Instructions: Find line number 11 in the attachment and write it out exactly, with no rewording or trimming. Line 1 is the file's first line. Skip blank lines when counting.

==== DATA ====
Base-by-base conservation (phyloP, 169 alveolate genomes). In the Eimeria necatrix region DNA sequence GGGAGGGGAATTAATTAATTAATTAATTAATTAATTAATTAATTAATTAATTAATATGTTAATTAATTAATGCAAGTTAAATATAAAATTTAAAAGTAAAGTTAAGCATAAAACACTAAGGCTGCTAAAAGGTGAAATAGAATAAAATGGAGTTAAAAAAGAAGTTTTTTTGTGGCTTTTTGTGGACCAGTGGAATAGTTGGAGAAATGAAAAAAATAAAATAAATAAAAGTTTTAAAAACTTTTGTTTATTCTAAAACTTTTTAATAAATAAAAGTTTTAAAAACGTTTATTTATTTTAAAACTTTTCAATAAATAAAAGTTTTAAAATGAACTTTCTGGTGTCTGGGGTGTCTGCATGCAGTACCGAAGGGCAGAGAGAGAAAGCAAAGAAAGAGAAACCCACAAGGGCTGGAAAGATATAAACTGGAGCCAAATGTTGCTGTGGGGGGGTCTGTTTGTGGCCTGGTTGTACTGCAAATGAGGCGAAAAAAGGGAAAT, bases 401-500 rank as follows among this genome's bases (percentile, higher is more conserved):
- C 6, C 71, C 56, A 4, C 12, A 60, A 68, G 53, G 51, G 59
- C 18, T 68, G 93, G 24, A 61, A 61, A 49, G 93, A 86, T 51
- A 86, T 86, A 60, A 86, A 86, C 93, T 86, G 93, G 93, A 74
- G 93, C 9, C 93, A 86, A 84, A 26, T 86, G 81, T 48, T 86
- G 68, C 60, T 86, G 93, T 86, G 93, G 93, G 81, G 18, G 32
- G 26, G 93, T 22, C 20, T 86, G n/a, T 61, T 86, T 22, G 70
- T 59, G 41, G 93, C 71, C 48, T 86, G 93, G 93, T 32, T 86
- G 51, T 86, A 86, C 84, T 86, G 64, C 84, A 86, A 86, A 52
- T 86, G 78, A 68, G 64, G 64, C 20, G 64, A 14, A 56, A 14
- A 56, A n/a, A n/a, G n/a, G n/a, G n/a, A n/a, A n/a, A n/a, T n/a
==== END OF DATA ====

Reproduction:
- A 56, A n/a, A n/a, G n/a, G n/a, G n/a, A n/a, A n/a, A n/a, T n/a